Chinese women denied redress for war crimes


By Eva Cheng

Seven former sex slaves and other victims of Japanese atrocities in China were recounting their wartime plight to reporters during a press conference in Hepingli Hotel in Beijing on August 7 when the police broke in. The meeting was forcibly disbanded, on the pretext that it was "illegal". According to media reports in Hong Kong, the names of reporters present were taken down and their films confiscated. Campaign activist Li Dingguo was taken into custody. Tokyo continues to snub demands for redress and compensation from its victims who, 50 years after World War II, are — if still alive — increasingly frail and ageing. Mainly from China, Korea, Taiwan and the Philippines, the surviving victims tried to gain a public apology from the Japanese government in June, but the demand was turned down once more.

But Tokyo's restored influence has won it new allies, most notably the regime in Beijing, which is autocratically running the country whose people were massacred or enslaved in large numbers during the 14-year Japanese invasion and occupation which ended in 1945.

The Japanese invaders employed chemical and biological weapons, and used the Chinese people as guinea pigs for brutal experiments. Rape was massively employed as a weapon of war with the apparent aim of demoralising and disintegrating the already war-torn population. Tens of thousands of Chinese women were forced into sex slavery in brothels run by the Japanese army.

The Chinese police action against the women in Beijing follows Beijing's conspicuous silence in the face of Tokyo's move in June to downplay in Japanese textbooks the scale of the massacre that the Japanese army committed in the infamous week-long 1937 invasion of Nanjing, from 200,000 — a long-used figure in Japanese texts — to "a large number". Even the old figure falls significantly short of the official count of the Chinese government, which revealed 300,000 deaths — in that single week — and 35 million during the 14-year invasion.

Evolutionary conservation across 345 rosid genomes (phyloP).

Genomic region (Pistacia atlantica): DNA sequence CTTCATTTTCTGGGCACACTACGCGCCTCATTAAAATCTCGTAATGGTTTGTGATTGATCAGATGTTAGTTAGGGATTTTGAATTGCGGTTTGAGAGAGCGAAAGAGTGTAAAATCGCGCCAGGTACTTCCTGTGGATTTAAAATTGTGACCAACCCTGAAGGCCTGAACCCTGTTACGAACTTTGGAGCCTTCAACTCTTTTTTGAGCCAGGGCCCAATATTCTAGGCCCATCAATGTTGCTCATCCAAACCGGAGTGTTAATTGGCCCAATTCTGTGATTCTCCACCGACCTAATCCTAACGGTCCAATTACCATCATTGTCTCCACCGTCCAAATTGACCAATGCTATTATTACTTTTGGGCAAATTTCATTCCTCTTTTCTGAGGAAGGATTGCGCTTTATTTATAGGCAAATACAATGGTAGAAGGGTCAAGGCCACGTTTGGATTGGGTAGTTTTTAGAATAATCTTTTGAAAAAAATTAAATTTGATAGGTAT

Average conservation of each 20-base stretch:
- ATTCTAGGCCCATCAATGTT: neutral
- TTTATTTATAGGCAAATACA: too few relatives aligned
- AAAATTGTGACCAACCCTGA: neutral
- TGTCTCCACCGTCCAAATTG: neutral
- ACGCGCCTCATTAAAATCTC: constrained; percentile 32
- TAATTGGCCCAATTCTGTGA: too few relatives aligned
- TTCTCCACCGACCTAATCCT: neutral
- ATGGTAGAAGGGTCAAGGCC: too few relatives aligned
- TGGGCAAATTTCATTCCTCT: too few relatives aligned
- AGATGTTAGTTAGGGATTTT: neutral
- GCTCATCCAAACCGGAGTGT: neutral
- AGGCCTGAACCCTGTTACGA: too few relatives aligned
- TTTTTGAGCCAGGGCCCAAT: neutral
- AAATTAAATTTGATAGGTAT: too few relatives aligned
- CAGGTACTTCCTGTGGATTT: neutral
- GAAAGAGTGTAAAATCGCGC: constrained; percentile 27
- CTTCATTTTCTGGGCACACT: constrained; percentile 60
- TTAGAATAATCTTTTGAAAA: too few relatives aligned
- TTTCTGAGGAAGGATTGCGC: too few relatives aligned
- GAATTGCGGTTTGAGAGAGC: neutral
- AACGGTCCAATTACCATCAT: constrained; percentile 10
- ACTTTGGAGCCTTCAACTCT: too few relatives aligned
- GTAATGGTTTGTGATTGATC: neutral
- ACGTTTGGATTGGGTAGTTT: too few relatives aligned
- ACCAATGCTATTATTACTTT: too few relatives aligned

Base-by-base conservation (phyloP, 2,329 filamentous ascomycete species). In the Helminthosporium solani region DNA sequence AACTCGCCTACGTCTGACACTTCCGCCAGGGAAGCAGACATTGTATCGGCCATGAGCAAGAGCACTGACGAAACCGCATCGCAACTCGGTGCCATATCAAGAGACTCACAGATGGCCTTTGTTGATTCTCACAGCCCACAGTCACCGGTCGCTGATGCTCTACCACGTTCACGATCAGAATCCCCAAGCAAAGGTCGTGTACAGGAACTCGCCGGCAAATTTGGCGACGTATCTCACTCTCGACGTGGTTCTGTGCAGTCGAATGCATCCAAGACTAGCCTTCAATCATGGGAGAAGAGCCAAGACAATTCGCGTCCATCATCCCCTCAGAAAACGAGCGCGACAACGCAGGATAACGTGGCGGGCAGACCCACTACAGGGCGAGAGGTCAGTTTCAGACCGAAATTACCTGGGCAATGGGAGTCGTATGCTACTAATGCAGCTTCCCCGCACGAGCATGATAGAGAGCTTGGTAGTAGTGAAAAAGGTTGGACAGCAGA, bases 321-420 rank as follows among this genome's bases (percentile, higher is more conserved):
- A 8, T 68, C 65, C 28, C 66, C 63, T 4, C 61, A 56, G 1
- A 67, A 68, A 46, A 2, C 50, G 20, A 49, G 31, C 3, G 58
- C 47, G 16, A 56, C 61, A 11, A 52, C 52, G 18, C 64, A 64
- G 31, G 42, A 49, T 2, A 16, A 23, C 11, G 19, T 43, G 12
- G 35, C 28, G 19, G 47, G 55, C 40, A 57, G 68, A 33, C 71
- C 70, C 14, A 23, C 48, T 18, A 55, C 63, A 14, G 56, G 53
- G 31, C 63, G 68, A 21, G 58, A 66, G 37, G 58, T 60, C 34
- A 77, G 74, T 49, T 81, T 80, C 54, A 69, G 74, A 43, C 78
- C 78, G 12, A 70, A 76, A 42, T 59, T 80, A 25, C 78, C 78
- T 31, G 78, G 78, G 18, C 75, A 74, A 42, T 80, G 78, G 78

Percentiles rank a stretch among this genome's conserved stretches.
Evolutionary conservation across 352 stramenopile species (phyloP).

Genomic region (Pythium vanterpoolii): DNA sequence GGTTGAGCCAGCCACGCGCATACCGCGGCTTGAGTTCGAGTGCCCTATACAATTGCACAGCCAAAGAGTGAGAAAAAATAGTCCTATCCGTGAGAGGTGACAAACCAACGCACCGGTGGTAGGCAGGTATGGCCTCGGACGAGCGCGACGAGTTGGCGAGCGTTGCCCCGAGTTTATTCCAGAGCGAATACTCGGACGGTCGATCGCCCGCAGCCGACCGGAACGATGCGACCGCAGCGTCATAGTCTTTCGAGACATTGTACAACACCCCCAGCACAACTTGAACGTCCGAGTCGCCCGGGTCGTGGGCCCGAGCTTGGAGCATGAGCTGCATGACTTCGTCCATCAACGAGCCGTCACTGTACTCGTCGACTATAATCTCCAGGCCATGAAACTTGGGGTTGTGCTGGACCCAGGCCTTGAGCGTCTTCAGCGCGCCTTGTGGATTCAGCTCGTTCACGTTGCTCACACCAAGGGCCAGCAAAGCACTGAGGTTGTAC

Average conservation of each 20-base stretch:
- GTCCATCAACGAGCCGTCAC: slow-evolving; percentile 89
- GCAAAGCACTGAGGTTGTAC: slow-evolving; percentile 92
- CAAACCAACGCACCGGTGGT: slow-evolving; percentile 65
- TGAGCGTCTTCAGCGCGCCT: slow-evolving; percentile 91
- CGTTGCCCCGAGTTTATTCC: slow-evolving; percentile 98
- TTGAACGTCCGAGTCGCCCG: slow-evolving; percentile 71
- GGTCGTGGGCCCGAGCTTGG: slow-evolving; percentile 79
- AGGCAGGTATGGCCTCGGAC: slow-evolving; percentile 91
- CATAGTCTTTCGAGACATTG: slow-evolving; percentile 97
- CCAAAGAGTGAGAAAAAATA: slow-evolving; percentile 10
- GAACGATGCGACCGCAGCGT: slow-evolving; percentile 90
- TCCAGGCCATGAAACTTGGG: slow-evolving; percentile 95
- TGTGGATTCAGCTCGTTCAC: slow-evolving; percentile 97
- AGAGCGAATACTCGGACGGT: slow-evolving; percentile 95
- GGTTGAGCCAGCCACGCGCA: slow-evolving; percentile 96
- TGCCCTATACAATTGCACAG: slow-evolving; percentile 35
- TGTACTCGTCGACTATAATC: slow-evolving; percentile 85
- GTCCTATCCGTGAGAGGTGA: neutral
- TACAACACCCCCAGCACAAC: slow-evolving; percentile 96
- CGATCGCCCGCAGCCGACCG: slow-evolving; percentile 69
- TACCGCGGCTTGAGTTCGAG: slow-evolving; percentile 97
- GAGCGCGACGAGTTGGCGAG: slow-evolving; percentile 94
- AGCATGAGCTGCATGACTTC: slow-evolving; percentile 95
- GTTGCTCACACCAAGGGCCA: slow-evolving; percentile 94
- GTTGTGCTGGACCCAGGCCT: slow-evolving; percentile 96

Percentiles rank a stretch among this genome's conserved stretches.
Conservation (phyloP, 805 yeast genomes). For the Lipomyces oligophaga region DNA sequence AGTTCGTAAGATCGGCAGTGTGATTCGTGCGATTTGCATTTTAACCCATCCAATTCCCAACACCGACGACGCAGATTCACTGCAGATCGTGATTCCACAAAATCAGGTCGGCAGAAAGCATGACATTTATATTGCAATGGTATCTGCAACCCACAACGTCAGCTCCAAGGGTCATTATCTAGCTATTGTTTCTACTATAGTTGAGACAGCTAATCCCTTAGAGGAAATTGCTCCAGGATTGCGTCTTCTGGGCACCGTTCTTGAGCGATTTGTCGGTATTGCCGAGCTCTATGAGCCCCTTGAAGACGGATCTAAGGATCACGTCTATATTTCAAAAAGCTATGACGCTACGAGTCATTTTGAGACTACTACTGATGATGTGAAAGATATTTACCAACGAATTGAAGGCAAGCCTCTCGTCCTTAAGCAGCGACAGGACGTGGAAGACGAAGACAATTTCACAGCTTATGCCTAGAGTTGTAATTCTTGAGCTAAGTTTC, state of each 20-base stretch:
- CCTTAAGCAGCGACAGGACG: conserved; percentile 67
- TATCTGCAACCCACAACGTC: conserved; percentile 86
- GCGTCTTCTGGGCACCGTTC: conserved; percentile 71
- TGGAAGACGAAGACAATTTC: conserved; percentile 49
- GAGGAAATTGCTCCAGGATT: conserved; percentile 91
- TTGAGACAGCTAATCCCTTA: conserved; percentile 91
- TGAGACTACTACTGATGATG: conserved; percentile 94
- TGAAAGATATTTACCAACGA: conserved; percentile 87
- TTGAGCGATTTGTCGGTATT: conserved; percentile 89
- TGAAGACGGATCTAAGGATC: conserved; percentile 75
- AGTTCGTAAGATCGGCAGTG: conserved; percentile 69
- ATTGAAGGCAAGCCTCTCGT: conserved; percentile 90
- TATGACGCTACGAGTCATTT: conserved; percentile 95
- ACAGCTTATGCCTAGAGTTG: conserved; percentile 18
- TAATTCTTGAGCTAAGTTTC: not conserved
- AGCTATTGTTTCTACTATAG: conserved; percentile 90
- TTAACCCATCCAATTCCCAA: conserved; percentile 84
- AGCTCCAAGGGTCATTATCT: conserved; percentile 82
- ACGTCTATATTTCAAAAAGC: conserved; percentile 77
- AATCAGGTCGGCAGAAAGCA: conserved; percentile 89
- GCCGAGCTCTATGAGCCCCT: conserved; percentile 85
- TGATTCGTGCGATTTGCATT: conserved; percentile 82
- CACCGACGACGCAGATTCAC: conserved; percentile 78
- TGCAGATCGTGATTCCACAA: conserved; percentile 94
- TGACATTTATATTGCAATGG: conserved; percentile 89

Just 10 days before the Beijing police raid, the Chinese government had reportedly confiscated the passport of Tong Zeng, who was organising a delegation of Chinese war victims to Japan to press for compensation, armed with a petition with signatures of 800,000 victims. The Associated Press reported that the police had told Tong to disappear from Beijing between August 30 and September 15, and specifically not to attend a discussion on "comfort women" — Japan's euphemism for the army's sex slaves — in the NGO forum of the UN Women's Conference.

Beijing relinquished claims for war reparations in 1972, when it restored formal relations with Japan, which has since become its biggest trading partner and creditor. But Beijing has conceded that private citizens retained their rights to seek compensation.

The Japanese government denied any involvement in organising wartime brothels until 1992, when Chuo University Professor Yoshiaki Yoshimi proved otherwise with the backing of incriminating military documents.

The International Commission of Jurists proposed earlier this year that the Japanese government compensate the surviving "comfort women" to the tune of US$4 million each. But Tokyo instead set up an "Asian Peace and Friendship Foundation for Women" which the "comfort women" can ask for loosely defined redress and which is to be funded partly directly by the Japanese people through donations.

In the parliament in June, the three ruling coalition parties tried to tone down the Japanese invasions in Asia, dismissing them as merely a part of a time in which "colonial rule and acts of aggression" were common.